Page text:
In the last entry, we looked at the evolution of email marketing, through three phases. In summary, one could call these the learning phase, the technology phase, and the relevance phase. In phase 3, where our messages must be increasingly relevant to cut through the electronic clutter of modern life, it is our ability to harness and spread interesting stories that will set us apart from others.
If one considers the concept of branding, and how it has changed with technology, we also note an interesting progression. For the sake of argument, I would say that the modern concept of branding is also characterized by a three-phase evolution.
If we look back to the dawn of the age of television, beginning in the 1950s, companies—those with a message to convey and the resources to present it to us —became sponsors of programs. Thus, television is often credited with creating the possibility of mass branding, as advertisers purchased time to broadcast their images over the airwaves. In this era of one-way communication, which we can call phase one, branding was essentially a monologue. Marketers spoke; consumers listened.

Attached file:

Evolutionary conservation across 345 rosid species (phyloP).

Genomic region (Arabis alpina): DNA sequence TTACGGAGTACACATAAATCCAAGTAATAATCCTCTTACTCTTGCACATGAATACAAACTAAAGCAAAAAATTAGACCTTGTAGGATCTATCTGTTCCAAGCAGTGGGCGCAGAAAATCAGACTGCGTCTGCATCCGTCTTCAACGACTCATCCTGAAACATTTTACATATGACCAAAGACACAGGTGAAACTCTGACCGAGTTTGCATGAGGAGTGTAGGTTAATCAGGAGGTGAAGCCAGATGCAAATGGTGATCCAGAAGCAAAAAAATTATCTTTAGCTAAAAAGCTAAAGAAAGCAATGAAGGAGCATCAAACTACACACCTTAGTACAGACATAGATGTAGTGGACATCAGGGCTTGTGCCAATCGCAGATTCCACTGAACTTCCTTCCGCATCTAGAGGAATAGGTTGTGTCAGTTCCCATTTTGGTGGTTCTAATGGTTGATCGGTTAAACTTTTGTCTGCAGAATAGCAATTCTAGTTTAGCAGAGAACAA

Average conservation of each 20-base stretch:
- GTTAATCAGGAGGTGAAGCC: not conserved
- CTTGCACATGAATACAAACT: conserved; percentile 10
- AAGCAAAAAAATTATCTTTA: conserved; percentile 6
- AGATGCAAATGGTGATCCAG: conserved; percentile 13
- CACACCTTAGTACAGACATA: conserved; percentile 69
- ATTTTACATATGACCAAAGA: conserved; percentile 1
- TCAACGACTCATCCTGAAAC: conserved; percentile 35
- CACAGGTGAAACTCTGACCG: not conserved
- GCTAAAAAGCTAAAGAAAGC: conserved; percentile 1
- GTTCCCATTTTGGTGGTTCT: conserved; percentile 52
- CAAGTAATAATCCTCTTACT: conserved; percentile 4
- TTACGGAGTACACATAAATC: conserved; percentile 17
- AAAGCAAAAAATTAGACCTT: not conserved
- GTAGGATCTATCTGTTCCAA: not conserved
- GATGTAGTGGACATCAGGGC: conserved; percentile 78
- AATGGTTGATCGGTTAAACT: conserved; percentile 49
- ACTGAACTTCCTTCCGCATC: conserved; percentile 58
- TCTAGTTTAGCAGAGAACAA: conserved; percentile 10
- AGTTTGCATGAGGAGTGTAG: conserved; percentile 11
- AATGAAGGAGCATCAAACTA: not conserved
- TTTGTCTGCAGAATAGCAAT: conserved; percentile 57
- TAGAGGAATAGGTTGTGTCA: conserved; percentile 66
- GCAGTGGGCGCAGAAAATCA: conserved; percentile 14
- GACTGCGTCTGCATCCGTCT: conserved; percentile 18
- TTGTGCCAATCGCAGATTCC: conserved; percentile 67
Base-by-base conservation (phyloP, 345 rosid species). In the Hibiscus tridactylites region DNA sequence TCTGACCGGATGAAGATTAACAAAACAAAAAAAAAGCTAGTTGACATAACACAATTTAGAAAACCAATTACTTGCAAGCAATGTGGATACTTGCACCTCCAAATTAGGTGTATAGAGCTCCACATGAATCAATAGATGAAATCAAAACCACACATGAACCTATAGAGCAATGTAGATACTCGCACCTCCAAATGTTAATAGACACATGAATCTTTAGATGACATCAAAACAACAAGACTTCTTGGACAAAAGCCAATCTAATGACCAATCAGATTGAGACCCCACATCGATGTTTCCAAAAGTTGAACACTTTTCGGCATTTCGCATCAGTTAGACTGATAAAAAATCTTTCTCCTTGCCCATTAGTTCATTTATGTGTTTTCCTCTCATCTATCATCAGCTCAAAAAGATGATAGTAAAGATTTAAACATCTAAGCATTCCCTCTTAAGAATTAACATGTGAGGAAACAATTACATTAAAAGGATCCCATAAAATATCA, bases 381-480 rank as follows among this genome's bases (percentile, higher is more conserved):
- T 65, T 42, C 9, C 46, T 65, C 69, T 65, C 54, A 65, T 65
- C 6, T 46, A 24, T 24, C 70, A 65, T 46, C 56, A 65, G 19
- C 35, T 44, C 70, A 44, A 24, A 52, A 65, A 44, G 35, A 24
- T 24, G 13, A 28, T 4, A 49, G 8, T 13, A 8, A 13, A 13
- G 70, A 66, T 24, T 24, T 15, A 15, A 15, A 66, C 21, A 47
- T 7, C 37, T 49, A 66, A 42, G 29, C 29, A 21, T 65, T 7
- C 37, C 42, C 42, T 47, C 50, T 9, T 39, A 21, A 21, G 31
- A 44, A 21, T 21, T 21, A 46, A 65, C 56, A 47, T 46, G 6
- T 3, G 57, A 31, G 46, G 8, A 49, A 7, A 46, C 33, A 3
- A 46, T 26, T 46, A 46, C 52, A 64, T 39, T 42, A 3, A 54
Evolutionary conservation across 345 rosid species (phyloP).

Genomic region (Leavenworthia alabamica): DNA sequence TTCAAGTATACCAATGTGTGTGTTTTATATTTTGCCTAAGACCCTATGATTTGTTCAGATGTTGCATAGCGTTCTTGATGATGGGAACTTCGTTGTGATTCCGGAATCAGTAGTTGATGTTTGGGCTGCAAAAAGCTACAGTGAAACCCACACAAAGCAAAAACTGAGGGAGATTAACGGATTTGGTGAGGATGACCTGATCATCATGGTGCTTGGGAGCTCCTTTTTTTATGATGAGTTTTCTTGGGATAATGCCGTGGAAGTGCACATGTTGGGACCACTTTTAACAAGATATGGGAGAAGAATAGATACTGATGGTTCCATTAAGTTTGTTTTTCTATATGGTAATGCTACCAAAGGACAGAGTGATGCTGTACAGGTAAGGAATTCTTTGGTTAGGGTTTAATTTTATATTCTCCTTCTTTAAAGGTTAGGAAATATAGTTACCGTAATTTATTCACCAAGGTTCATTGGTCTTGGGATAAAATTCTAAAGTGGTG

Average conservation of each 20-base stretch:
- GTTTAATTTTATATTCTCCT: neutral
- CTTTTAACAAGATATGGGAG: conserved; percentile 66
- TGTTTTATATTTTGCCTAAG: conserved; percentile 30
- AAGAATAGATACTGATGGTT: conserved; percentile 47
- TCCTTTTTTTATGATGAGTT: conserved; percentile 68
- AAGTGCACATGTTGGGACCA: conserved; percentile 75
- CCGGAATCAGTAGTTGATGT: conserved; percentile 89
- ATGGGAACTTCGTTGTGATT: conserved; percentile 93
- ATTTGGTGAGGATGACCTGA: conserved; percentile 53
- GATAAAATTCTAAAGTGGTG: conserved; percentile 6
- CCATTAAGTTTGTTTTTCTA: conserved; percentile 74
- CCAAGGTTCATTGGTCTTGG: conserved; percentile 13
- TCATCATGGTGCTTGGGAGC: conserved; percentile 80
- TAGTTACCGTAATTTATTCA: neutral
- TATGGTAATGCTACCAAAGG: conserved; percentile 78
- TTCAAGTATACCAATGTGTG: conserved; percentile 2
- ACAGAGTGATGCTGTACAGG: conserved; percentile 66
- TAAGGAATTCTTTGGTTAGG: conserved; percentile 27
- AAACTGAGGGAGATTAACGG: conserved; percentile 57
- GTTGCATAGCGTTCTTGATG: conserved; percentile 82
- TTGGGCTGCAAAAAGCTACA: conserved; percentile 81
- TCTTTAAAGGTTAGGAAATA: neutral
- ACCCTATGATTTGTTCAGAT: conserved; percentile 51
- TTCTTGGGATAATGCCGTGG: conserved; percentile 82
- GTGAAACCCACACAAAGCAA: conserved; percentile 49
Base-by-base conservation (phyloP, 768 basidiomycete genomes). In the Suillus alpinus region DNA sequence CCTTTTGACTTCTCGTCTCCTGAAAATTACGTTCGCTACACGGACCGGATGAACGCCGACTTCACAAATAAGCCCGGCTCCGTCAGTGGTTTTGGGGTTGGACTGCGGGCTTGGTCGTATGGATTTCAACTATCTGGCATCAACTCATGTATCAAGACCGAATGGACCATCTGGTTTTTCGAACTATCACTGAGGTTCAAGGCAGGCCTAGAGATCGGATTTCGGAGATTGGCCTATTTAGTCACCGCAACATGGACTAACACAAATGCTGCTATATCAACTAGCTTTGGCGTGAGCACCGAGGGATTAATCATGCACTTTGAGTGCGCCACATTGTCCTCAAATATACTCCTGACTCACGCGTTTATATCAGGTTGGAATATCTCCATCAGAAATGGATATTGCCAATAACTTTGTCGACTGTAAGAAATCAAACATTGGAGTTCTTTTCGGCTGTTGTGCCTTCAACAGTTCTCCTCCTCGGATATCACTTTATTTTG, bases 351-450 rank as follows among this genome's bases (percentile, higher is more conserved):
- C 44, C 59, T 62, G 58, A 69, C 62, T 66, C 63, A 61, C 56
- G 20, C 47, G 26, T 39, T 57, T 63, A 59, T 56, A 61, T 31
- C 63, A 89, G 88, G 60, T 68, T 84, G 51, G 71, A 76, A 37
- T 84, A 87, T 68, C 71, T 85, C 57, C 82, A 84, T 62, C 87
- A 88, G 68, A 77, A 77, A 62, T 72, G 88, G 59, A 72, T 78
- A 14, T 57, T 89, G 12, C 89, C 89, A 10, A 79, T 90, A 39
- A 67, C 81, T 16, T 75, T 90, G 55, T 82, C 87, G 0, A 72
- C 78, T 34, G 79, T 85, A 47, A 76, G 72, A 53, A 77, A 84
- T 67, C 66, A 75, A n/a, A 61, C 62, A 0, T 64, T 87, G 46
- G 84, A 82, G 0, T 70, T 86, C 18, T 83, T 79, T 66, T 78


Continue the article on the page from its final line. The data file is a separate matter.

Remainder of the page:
Phase two began in the 1990s, when the internet opened the possibility of rapid two-way communication. Consumers began to express opinions, using company websites and email to voice them. As individuals and organizations became comfortable with the technology, the brand monologue became somewhat of a dialogue. By the beginning of the 21st century, interaction between company and client was an everyday occurrence, and consumers were finding forums for expressing opinions about brands.
Today, we are clearly in what can be considered a third phase of branding: the social network era. Social media opens vast possibilities that can take us far beyond dialogue. Companies and brands can enter into wider conversations with all of their constituents.
For brands, or for anyone trying to convey a message, social media is a true game changer.